An experienced Boeing 747 pilot has revealed why passengers are told to adopt the ‘brace’ position in an emergency – and rubbished the urban myth that it’s designed to break their necks on impact.
Nick Eades, of Sussex, who retired last year after a 40-year career with British Airways, told Ladbible the position is actually designed to protect the neck and back.
The position involves bending forward and putting your hands over your head to prepare for a crash, to help your body brace for impact.
Retired British Airways captain Nick Eades, pictured, has revealed why passengers are told to adopt the ‘brace’ position in an emergency – and rubbished the urban myth that it’s designed to break their necks on impact
A popular urban myth suggests it is meant to help break the necks of passengers in a serious crash.
The pilot said there’s no truth to the morbid conspiracy theory.
‘You’re just trying to get the body into a position that’s going to suffer least damage,’ he said.
‘It’s like whiplash – you’re trying to avoid that sudden movement of the head, which can result in serious injury, if not death.’
In his books Self Improver: A Pilot’s Journey and Still Improving: Becoming the World’s Most Experienced 747 Captain, Nick details terrifying incidents he has experienced mid-flight.
He recalled one incident when he had to land a plane when two of the four airplane engines were inoperative as part of a training exercise.
Monarch Airlines Airline safety booklet showing passengers how to get into the brace position in case of a crash landing. Nick Eades explained it is designed to protect the neck on impact
He was put to the test in danger scenarios, including ones where the could be a wing fault.
‘It was indeed the most challenging, the old model of the 747 was underpowered and even with all the engines falling on it struggled with high weights, losing two of the engines made handling of the aircraft extremely critical,’ he writes.
The pilot has also had harrowing experiences on the ground.
On one stop over in Zimbabwe in the 90s, Nick and his crew were met at the airport by a limousine – typical of the luxury affording to British Airways staff in the region at the time – and turned into an area known for gang welfare.
The limousine was attacked by a narcotics gang in Harare which Nick referred to as ‘one of the most dangerous places’ at the time and their limousine was ‘split in two’. Crew members were flung across the ground while Nick was left ‘covered in blood’.
In his books Self Improver: A Pilot’s Journey and Still Improving: Becoming the World’s Most Experienced 747 Captain, Nick details terrifying incidents he has experienced mid-flight. Pictured, the cover of Nick’s book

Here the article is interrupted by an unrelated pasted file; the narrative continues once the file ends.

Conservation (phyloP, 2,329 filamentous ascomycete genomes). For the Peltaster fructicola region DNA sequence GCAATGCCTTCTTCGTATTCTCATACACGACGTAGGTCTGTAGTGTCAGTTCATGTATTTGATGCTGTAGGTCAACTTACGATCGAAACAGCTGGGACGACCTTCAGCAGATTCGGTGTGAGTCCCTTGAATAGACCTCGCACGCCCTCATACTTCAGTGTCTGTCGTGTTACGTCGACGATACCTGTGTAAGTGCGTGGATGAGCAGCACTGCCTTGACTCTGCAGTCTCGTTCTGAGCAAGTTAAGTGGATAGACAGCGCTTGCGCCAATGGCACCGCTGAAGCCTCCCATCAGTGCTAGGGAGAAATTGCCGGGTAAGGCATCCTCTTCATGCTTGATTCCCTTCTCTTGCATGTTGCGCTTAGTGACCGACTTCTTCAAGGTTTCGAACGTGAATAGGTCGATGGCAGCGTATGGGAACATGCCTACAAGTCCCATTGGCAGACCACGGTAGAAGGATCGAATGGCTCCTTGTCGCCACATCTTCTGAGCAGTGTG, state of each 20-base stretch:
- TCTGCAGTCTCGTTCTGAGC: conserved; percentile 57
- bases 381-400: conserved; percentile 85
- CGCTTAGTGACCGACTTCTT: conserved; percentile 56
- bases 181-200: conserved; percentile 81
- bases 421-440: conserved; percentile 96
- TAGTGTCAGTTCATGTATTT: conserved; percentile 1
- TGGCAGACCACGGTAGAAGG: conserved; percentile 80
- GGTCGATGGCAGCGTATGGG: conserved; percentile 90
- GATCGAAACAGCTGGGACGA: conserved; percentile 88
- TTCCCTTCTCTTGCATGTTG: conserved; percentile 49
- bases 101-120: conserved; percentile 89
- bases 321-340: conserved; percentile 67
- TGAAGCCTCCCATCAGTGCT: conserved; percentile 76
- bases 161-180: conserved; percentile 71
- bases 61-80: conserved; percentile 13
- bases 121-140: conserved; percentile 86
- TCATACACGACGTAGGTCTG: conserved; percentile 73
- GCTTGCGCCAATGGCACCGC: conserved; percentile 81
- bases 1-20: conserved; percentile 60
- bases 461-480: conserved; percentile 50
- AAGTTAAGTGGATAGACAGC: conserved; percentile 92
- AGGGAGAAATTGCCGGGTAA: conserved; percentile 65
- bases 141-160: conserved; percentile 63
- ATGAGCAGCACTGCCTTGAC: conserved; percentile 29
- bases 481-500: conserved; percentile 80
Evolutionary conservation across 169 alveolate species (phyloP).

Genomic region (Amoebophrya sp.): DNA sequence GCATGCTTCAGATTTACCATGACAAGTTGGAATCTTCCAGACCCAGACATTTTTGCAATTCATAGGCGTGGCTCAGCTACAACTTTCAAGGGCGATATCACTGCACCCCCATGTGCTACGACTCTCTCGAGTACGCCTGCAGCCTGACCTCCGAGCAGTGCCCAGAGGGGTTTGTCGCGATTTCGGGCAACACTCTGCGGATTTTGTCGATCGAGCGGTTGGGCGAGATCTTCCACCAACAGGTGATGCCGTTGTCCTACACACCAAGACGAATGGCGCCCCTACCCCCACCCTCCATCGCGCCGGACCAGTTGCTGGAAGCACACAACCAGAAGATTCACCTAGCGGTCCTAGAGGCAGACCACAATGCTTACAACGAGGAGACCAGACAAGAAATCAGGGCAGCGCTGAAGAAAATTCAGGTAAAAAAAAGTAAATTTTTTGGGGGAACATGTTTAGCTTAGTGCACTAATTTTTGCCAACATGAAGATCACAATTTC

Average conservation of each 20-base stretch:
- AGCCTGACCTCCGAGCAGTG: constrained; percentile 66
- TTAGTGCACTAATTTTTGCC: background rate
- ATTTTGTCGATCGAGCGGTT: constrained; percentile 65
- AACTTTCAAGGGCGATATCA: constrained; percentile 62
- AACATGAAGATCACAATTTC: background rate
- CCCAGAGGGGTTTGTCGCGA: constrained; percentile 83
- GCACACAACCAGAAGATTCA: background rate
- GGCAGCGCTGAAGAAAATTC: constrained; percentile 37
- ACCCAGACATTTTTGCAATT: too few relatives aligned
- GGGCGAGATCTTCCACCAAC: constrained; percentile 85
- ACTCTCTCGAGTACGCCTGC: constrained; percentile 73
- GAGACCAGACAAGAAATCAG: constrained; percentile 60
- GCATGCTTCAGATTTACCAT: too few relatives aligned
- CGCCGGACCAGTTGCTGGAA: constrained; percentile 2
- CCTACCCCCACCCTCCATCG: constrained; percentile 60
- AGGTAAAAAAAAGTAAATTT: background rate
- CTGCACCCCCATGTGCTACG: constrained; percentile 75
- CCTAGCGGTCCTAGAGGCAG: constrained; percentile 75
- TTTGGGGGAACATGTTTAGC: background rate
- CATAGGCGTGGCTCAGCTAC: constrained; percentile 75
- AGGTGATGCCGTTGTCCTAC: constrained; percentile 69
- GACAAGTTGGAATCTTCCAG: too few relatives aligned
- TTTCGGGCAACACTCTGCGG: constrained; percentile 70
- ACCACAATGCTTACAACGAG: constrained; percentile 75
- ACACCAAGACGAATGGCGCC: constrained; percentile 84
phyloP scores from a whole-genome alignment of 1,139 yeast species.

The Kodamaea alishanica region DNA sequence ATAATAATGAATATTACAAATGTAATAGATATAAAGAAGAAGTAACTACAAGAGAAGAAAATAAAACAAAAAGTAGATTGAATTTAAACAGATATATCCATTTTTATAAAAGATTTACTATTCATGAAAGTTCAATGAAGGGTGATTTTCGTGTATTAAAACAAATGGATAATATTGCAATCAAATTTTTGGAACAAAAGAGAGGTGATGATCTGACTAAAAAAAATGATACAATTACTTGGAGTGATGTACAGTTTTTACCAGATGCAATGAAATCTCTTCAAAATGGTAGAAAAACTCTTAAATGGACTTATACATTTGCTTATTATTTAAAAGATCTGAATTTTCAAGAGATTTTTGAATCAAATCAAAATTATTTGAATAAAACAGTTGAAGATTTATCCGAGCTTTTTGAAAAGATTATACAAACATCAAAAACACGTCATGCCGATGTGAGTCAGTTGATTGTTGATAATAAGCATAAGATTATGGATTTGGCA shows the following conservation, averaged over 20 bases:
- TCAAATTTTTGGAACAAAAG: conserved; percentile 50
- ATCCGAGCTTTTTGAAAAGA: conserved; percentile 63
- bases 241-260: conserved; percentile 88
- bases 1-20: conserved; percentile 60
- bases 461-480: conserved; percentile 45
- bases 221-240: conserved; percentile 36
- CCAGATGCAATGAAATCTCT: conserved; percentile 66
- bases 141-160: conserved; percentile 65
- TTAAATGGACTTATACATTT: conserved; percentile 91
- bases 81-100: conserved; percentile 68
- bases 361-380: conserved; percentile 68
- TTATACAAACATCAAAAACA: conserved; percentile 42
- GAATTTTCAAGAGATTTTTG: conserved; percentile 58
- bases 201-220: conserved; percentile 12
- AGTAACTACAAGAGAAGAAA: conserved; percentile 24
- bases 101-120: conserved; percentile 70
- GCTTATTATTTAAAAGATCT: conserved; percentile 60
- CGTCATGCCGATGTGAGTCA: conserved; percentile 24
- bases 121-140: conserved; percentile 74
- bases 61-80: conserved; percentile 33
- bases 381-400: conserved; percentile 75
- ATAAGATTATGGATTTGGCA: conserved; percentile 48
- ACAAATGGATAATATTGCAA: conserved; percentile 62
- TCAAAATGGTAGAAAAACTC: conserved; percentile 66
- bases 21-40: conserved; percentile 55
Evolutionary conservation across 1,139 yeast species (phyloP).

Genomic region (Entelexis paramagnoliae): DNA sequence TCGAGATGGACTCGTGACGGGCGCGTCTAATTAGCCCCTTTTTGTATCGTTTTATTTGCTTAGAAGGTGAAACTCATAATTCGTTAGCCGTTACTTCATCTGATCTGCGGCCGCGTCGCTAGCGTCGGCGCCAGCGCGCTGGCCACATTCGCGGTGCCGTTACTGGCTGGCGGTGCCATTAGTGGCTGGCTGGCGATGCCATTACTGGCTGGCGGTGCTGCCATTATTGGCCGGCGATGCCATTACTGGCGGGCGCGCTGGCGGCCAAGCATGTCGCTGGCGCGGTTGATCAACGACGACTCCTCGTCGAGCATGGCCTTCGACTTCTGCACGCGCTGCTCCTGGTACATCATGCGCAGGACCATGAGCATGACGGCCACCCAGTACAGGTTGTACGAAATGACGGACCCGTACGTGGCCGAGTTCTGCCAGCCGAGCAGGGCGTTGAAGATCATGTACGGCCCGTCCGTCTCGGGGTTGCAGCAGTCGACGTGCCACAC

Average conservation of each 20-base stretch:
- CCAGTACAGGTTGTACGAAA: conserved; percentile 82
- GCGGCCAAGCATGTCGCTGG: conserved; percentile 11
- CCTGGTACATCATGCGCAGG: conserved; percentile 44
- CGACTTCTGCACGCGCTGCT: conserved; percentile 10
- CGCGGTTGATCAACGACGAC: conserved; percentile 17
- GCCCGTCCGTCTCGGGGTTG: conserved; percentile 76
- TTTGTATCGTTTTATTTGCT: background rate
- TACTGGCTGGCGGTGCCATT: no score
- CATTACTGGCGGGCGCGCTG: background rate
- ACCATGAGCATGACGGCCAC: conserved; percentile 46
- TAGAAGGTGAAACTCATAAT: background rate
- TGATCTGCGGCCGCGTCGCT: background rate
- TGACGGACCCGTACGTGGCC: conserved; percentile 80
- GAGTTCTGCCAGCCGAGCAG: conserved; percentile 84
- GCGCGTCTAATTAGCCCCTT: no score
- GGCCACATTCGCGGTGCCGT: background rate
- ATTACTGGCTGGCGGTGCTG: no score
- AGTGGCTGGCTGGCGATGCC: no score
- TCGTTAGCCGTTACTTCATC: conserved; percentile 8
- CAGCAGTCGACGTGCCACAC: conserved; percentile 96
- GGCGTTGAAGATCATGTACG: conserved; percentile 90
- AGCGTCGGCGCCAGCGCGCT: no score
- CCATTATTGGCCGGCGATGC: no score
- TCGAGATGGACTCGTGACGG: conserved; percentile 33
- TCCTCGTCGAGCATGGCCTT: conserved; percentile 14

The limo has been purposefully hit by a large truck with bull bars and ‘most of the seats ejected into the roads’ with crew still in them.
At first when he couldn’t find her, Nick feared the worst, but found her after he heard her groaning under wreckage, her face was ‘covered in blood’ and as he pulled her out from under the place she was trapped ‘she let out an agonized cry, her ear had been pierced by the side of the seat and she was held fast’.
He continues in the book: ‘Despite her protests I pulled her free, almost detaching her ear in the process.’
‘There were lots of injuries and five of the crew had been seriously injured, to my astonishment some of the crew were being led away to private cars nearby and people had already crowded round trying to scavenge and make money from our predicament.
‘I was furious. Some of the crew needed treatment in a hospital. The driver was dead.’
The Captain made an emotional call to British Airways that evening and they promised to have a replacement crew sent down straightaway for the flight back, with his crew still in a Zimbabwean hospital and a black eye Nick was asked to operate the flight back as the replacement pilot came down with food poisoning.
One of the most terrifying accounts in his book of a domestic flight from Glasgow to Manchester in 1979 that almost ended in tragedy as the nose of the plane began to nose dive in icy conditions.
He writes: ‘It was Hogmanay and maybe we couldn’t celebrate the new decade after all. I could see the concern on my colleague’s face as the plane gave up any pretense of flying.
‘I dropped the torch and we were in darkness heading toward an ice cube, I just prayed my colleague Pete would avoid a spin. Thankfully we were the right way up but descending at an alarming rate.
‘The whole time I could hear the air traffic controller asking us why we were descending when he had cleared us to climb.
‘The engine was full power but we were still dropping. We were planning how to land blind.
‘As we approached Manchester, our plan to land worked. We looked at each other and said nothing – knowing how close we had come to not seeing in the New Year.’
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